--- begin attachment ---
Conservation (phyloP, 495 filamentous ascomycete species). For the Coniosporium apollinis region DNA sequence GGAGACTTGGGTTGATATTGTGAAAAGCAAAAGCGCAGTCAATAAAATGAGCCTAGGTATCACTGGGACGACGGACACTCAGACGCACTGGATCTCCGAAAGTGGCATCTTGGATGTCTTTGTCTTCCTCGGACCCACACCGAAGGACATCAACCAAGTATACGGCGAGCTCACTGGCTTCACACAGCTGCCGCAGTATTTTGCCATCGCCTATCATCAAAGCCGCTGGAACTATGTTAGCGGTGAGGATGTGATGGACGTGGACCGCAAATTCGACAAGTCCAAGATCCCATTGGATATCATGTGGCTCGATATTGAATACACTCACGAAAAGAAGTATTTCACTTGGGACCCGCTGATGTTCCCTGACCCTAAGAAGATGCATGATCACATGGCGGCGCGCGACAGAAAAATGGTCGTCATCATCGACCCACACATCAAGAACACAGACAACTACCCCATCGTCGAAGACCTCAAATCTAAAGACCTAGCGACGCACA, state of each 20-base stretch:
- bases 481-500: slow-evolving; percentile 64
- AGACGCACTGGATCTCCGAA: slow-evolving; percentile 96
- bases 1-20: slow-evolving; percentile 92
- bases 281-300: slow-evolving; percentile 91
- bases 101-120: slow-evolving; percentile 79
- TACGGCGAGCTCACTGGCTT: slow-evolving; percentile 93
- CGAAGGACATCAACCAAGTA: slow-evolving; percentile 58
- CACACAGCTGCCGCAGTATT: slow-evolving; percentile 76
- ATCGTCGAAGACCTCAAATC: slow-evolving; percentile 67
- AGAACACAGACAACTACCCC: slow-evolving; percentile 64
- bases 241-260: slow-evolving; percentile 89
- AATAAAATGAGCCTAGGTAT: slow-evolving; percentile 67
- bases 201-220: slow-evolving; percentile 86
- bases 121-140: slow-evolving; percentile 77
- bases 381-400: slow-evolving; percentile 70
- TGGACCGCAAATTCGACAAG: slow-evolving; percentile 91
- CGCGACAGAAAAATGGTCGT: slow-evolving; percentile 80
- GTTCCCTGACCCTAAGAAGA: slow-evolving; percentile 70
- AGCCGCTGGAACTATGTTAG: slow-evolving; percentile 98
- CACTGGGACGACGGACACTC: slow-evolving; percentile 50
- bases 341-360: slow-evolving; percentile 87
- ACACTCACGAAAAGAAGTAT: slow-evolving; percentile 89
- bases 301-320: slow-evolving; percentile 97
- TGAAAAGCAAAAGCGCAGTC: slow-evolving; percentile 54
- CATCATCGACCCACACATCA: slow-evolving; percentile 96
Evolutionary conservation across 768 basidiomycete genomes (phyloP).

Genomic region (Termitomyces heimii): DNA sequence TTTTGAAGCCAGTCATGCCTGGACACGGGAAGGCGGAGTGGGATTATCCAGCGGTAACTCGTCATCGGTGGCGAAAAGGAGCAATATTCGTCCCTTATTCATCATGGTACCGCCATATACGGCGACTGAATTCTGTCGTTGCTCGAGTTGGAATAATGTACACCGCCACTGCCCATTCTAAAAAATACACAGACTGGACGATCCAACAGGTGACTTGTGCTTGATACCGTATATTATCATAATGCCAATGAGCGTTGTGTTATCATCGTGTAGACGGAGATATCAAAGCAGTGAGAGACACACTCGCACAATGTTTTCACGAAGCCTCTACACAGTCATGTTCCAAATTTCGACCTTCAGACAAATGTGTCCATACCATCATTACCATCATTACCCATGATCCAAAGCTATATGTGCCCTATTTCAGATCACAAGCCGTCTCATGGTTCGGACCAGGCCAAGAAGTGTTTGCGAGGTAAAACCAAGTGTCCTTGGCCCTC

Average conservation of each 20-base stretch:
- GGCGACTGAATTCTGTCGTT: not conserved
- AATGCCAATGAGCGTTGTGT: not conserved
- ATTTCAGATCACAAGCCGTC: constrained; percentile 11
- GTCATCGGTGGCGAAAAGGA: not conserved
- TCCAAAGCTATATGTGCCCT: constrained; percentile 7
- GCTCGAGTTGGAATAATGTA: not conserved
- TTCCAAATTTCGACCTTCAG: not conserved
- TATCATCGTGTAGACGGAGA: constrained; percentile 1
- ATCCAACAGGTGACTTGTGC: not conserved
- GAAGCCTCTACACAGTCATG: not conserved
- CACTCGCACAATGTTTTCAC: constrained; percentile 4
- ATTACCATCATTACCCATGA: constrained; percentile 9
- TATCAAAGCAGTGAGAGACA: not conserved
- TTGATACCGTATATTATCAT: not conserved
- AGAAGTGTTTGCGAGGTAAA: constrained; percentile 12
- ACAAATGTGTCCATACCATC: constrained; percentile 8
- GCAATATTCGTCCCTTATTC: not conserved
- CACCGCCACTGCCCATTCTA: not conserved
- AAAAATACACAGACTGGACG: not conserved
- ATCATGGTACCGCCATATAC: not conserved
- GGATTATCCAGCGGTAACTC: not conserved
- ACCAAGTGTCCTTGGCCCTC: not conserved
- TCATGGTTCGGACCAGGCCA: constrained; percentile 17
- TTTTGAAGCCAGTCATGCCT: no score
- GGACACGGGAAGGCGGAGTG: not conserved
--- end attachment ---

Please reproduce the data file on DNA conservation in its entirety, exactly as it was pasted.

Conservation (phyloP, 495 filamentous ascomycete species). For the Coniosporium apollinis region DNA sequence GGAGACTTGGGTTGATATTGTGAAAAGCAAAAGCGCAGTCAATAAAATGAGCCTAGGTATCACTGGGACGACGGACACTCAGACGCACTGGATCTCCGAAAGTGGCATCTTGGATGTCTTTGTCTTCCTCGGACCCACACCGAAGGACATCAACCAAGTATACGGCGAGCTCACTGGCTTCACACAGCTGCCGCAGTATTTTGCCATCGCCTATCATCAAAGCCGCTGGAACTATGTTAGCGGTGAGGATGTGATGGACGTGGACCGCAAATTCGACAAGTCCAAGATCCCATTGGATATCATGTGGCTCGATATTGAATACACTCACGAAAAGAAGTATTTCACTTGGGACCCGCTGATGTTCCCTGACCCTAAGAAGATGCATGATCACATGGCGGCGCGCGACAGAAAAATGGTCGTCATCATCGACCCACACATCAAGAACACAGACAACTACCCCATCGTCGAAGACCTCAAATCTAAAGACCTAGCGACGCACA, state of each 20-base stretch:
- bases 481-500: slow-evolving; percentile 64
- AGACGCACTGGATCTCCGAA: slow-evolving; percentile 96
- bases 1-20: slow-evolving; percentile 92
- bases 281-300: slow-evolving; percentile 91
- bases 101-120: slow-evolving; percentile 79
- TACGGCGAGCTCACTGGCTT: slow-evolving; percentile 93
- CGAAGGACATCAACCAAGTA: slow-evolving; percentile 58
- CACACAGCTGCCGCAGTATT: slow-evolving; percentile 76
- ATCGTCGAAGACCTCAAATC: slow-evolving; percentile 67
- AGAACACAGACAACTACCCC: slow-evolving; percentile 64
- bases 241-260: slow-evolving; percentile 89
- AATAAAATGAGCCTAGGTAT: slow-evolving; percentile 67
- bases 201-220: slow-evolving; percentile 86
- bases 121-140: slow-evolving; percentile 77
- bases 381-400: slow-evolving; percentile 70
- TGGACCGCAAATTCGACAAG: slow-evolving; percentile 91
- CGCGACAGAAAAATGGTCGT: slow-evolving; percentile 80
- GTTCCCTGACCCTAAGAAGA: slow-evolving; percentile 70
- AGCCGCTGGAACTATGTTAG: slow-evolving; percentile 98
- CACTGGGACGACGGACACTC: slow-evolving; percentile 50
- bases 341-360: slow-evolving; percentile 87
- ACACTCACGAAAAGAAGTAT: slow-evolving; percentile 89
- bases 301-320: slow-evolving; percentile 97
- TGAAAAGCAAAAGCGCAGTC: slow-evolving; percentile 54
- CATCATCGACCCACACATCA: slow-evolving; percentile 96
Evolutionary conservation across 768 basidiomycete genomes (phyloP).

Genomic region (Termitomyces heimii): DNA sequence TTTTGAAGCCAGTCATGCCTGGACACGGGAAGGCGGAGTGGGATTATCCAGCGGTAACTCGTCATCGGTGGCGAAAAGGAGCAATATTCGTCCCTTATTCATCATGGTACCGCCATATACGGCGACTGAATTCTGTCGTTGCTCGAGTTGGAATAATGTACACCGCCACTGCCCATTCTAAAAAATACACAGACTGGACGATCCAACAGGTGACTTGTGCTTGATACCGTATATTATCATAATGCCAATGAGCGTTGTGTTATCATCGTGTAGACGGAGATATCAAAGCAGTGAGAGACACACTCGCACAATGTTTTCACGAAGCCTCTACACAGTCATGTTCCAAATTTCGACCTTCAGACAAATGTGTCCATACCATCATTACCATCATTACCCATGATCCAAAGCTATATGTGCCCTATTTCAGATCACAAGCCGTCTCATGGTTCGGACCAGGCCAAGAAGTGTTTGCGAGGTAAAACCAAGTGTCCTTGGCCCTC

Average conservation of each 20-base stretch:
- GGCGACTGAATTCTGTCGTT: not conserved
- AATGCCAATGAGCGTTGTGT: not conserved
- ATTTCAGATCACAAGCCGTC: constrained; percentile 11
- GTCATCGGTGGCGAAAAGGA: not conserved
- TCCAAAGCTATATGTGCCCT: constrained; percentile 7
- GCTCGAGTTGGAATAATGTA: not conserved
- TTCCAAATTTCGACCTTCAG: not conserved
- TATCATCGTGTAGACGGAGA: constrained; percentile 1
- ATCCAACAGGTGACTTGTGC: not conserved
- GAAGCCTCTACACAGTCATG: not conserved
- CACTCGCACAATGTTTTCAC: constrained; percentile 4
- ATTACCATCATTACCCATGA: constrained; percentile 9
- TATCAAAGCAGTGAGAGACA: not conserved
- TTGATACCGTATATTATCAT: not conserved
- AGAAGTGTTTGCGAGGTAAA: constrained; percentile 12
- ACAAATGTGTCCATACCATC: constrained; percentile 8
- GCAATATTCGTCCCTTATTC: not conserved
- CACCGCCACTGCCCATTCTA: not conserved
- AAAAATACACAGACTGGACG: not conserved
- ATCATGGTACCGCCATATAC: not conserved
- GGATTATCCAGCGGTAACTC: not conserved
- ACCAAGTGTCCTTGGCCCTC: not conserved
- TCATGGTTCGGACCAGGCCA: constrained; percentile 17
- TTTTGAAGCCAGTCATGCCT: no score
- GGACACGGGAAGGCGGAGTG: not conserved